3 of 3 people found the following review helpful
Anecdotal and Informative,
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This review is from: Amsterdam: A brief life of the city (Paperback)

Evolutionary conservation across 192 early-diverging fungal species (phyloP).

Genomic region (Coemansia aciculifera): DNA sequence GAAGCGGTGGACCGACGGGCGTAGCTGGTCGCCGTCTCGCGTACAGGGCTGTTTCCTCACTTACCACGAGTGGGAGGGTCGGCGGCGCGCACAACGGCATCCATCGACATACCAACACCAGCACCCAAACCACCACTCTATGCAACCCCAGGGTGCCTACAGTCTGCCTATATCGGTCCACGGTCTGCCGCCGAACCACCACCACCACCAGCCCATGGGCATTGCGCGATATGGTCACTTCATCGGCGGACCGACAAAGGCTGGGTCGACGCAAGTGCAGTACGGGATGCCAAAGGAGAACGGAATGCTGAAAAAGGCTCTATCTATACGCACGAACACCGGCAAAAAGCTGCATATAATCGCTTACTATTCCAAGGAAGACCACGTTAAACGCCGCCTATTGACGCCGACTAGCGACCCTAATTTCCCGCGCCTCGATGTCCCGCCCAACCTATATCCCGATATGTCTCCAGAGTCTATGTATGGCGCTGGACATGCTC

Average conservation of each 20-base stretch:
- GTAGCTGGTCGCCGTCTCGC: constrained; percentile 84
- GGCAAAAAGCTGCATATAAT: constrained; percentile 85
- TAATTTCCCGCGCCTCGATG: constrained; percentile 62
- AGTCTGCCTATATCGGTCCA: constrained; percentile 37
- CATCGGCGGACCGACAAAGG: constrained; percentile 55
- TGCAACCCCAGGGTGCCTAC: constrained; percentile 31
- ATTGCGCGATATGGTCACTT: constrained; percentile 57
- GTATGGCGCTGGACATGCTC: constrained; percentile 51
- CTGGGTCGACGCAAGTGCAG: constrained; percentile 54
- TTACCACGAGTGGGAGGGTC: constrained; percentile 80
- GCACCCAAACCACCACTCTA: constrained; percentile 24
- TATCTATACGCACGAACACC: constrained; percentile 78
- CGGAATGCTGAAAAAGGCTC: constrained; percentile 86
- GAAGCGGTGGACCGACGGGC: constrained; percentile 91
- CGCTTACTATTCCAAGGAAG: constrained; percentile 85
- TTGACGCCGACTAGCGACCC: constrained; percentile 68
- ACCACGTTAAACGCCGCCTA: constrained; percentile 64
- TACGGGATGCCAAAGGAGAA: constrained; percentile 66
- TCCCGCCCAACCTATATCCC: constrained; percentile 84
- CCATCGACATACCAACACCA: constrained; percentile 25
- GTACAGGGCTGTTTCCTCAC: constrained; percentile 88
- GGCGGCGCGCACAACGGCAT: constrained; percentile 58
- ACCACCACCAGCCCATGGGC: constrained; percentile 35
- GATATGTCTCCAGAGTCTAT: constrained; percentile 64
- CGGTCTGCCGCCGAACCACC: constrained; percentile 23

There are countless travel guides to Amsterdam, but many fewer books in English which give you a broad overview of Amsterdam's historical, geographical and cultural development. This is what Geert Mak sets out to do and on the whole he has created an entertaining and enlightening portrait of one of Europe's most lively and individualistic cities. Mak's approach is thematic focusing on particular aspects of the city's history which he considers most crucial to the city we see today. Therefore, you will find sections on the cities endless battle with flooding, the development of trade, the relationship with the Dutch colonies, Amsterdam's fierce desire to retain a degree of independence from the rest of the Netherlands up to more recent history such as the black years of the Nazi occupation and the protests of the 1960's and 1970's which often put those who wanted to preserve the unique architectural heritage of Amsterdam at odds with the city council. Mak intersperses his narrative with many personal and often amusing anecdotes which prevents the narrative from becoming dry and I defy anyone not to learn something new about the city from this book. One revelation for me was the observation that Amsterdam is a very young city with little or no history before 1300 which, allied to the fact that no royal family or central administration was ever based here for long has given the city its distinctive look without the grandiose buildings and avenues of power you find in London, Paris or Rome. There are are couple of caveats to my recommendation. The book stops in 1980 so we learn nothing of the current tensions and issues which affect Amsterdam and the writing style doesn't always flow particularly well, partly connected to the translation perhaps. Nonetheless, a very good read for anyone who loves this fascinating city.